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I've recently been given a list of 'routes' from a client. The list simply comprised two sets of coordinates, for the start and end point of each route. In this dataset there are around 350 routes. I firstly plotted the start and end points as two separate feature classes.

My client wants to see the routes through the road network, rather than a simple crow-flies pairing. Using Network Analyst within ArcGIS 10.3, the best option seems to be to run a 'Closest Facility' calculation. I treat the start points of my routes as facilities, and the end points as incidents, and sort/differentiate both datasets using the route name field provided by the client.

As some of these routes overlap, and don't necessarily represent the closest pairing of points, I'm not actually looking for the closest facility at all, but this seems to be the only network analyst tool within the extension that produces actual routes through a network as an output. To get round this I've ramped up the number of 'Facilities to find' to 50.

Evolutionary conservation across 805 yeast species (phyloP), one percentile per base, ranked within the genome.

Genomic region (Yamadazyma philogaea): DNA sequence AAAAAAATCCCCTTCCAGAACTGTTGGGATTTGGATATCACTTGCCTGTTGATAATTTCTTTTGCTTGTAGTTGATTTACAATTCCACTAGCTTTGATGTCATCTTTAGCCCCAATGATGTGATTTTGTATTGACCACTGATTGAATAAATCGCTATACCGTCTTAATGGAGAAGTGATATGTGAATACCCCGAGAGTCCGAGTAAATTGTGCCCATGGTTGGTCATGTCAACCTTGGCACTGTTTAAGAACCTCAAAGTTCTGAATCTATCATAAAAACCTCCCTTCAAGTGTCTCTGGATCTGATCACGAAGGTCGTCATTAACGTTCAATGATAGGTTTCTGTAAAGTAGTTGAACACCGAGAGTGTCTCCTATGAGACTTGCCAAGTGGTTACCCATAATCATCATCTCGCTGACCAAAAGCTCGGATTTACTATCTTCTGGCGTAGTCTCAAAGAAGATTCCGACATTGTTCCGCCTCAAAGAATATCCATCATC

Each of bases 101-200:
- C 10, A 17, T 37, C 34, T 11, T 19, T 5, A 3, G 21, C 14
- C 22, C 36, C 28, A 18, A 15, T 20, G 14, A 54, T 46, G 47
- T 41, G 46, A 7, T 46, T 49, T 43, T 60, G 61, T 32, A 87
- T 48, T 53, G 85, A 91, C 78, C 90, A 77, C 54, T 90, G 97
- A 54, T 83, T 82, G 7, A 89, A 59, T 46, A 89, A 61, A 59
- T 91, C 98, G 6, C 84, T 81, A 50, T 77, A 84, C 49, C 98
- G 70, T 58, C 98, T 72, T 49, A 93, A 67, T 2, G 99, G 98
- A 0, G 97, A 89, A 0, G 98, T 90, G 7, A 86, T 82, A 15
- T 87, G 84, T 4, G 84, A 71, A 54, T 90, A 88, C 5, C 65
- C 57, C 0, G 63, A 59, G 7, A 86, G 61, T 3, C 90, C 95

Having run the calculation, the tool produces a series of polylines. I then have to export this as a new featureclass, and split the 'name' field (the result field). I then look for pairs where the first half of the 'name' field is equal to the second half, as the name field simply records the route names of the start and end points. However having run this tool I've found that some start points are never routed to their corresponding end points if they are particularly far away and (presumably) there are fifty closer end points, or incidents, for the software to analyse.

I suppose the obvious option is to cut my dataset down into a number of subsets. Having tried to increase the number of incidents for the tool to find my computer promptly ran out of memory (to paraphrase the error message).

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If you use the "New Route" solve within Network Analyst, you can assign a route name to each pair of points, then when inputting your locations, you can specify that route name. The solver with create routes based on route names, 350 routes in your example.

  • It will also output driving routes, instead of straight lines. – Maksim Mar 16 '17 at 17:41
  • This is the perfect solution, and it processed very quickly! Many thanks. – ABragg Mar 17 '17 at 10:06

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